On a rainy weekend day a while back, my youngest daughter had some of the neighborhood kids over. They were shooting from room to room like rocket propelled grenades, and eventually one of the younger ones bolted into the kitchen where I was flipping through the paper.
“Is the letter ‘u’ a vowel?” he asked.
Appreciative of his inquisitive young mind, I responded the way any writerly-type person would.
“Yep, ‘u’ is a vowel. It’s actually the saddest vowel.”
He looked stumped. So I explained to him how “u” isn’t used as much as the other vowels, kind of feels left out, is basically just half an “o,” doesn’t have any cool features like the dot on the “i,” and so on. But really it’s just that “u” is misunderstood, and that it takes a special kind of word to use it.
He didn’t seem impressed with my little creative exercise, and shot from the kitchen as aggressively as he came in. Still, I thought it was kind of fun.
When I think of the word “simple,” I get the same sense. Too often, it gets misunderstood. Dim. Naïve. Minimalist. Plain. These are all accurate synonyms. But there’s so much more to the word and its power.
This week brings the anniversary of the founding of the American Red Cross in 1881. When you think about that organization, what comes to mind? The iconic logo. The unmistakable mission of helping people who are enduring life-altering emergencies. When you see the cross, when you hear the name, you know precisely what you’re getting. That’s what a brand should do.
It’s the power of simplicity.
The world has changed a lot since 1881—technological advances one could never comprehend in the 19th century, and a complex global community so intricately interconnected it’s hard for me sometimes to comprehend it even today.
The growth of the Red Cross, the complexities and efficiencies with how it responds, the dizzying array of services it provides, is astounding. It responds to more than 70,000 disasters in the U.S. alone each year, helps an average of 150,000 military families annually, is the largest supplier of blood in the country, trains more than nine million Americans each year, and has built a humanitarian network of 13,000,000 volunteers in 187 countries around the world.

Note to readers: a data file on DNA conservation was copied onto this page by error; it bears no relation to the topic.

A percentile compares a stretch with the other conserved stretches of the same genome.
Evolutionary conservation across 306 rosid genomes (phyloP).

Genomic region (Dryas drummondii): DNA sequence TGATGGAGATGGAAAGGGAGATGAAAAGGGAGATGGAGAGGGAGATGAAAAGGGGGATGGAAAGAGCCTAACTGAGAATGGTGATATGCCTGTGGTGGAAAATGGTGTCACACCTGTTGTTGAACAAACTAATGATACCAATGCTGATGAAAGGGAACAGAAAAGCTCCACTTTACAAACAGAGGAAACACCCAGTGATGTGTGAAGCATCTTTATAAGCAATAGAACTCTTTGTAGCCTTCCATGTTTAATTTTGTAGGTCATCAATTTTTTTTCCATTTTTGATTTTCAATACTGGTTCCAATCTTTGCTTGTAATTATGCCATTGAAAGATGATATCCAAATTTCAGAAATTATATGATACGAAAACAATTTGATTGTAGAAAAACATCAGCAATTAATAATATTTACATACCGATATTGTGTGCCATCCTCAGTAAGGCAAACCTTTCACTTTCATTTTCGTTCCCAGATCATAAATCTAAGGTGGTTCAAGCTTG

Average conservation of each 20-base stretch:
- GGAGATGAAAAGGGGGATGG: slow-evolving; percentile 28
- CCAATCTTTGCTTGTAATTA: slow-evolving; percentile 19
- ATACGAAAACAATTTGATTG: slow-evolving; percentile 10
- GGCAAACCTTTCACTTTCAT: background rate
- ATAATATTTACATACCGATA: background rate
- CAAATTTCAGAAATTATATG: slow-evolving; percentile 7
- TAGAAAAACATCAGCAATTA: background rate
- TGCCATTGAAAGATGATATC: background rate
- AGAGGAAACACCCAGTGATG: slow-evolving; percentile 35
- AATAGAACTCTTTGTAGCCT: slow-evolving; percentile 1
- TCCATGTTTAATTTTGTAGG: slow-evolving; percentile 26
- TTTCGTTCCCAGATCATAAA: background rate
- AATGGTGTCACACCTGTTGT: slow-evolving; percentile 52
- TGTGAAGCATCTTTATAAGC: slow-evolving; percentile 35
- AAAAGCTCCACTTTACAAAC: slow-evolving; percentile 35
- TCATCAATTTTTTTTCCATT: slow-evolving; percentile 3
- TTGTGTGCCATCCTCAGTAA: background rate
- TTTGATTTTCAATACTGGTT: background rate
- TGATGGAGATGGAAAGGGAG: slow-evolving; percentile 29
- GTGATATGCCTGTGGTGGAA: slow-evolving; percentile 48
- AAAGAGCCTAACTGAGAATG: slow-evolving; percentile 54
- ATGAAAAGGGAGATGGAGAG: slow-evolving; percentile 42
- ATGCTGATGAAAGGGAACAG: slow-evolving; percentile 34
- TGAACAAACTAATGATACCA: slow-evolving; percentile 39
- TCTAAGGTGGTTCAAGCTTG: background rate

Still, its brand—that immediate impression that jumps into your head, or the emotion that kicks you in the gut the moment you confront it—is as astoundingly uncomplicated as it gets.
Relief. Compassion. Help. Do you think the American Red Cross would be able to literally protect lives in war zones if its brand were muddled or overly complicated?
Obviously, most schools can’t be expected to measure up with the American Red Cross when it comes to establishing and perpetuating a brand identity. But you can take some cues from how they’ve done it.
Odds are, your institution has been around for a while. It’s experienced healthy growth since being founded. Its offerings and modes of delivery are probably light years beyond where things were in the early days. And yet, its core mission likely has remained very much the same.
So how clear, accurate, and yes, simple is your brand in the minds of prospective students and their families? Do the stories you tell about yourself personify and reinforce those core values that define who you are? Are you losing sight of those basic, common principles that distinguish you from every other school out there?
It’s easy to get caught up in a whirlwind of taglines and sub-brands and how to extend a campaign this way or that way to meet any given institutional goal at any given time. But it’s important to think about what all that strategic and tactical maneuvering will do to the world’s ability to hear your name and have a clear, powerfully simple vision of who you are, and what you do.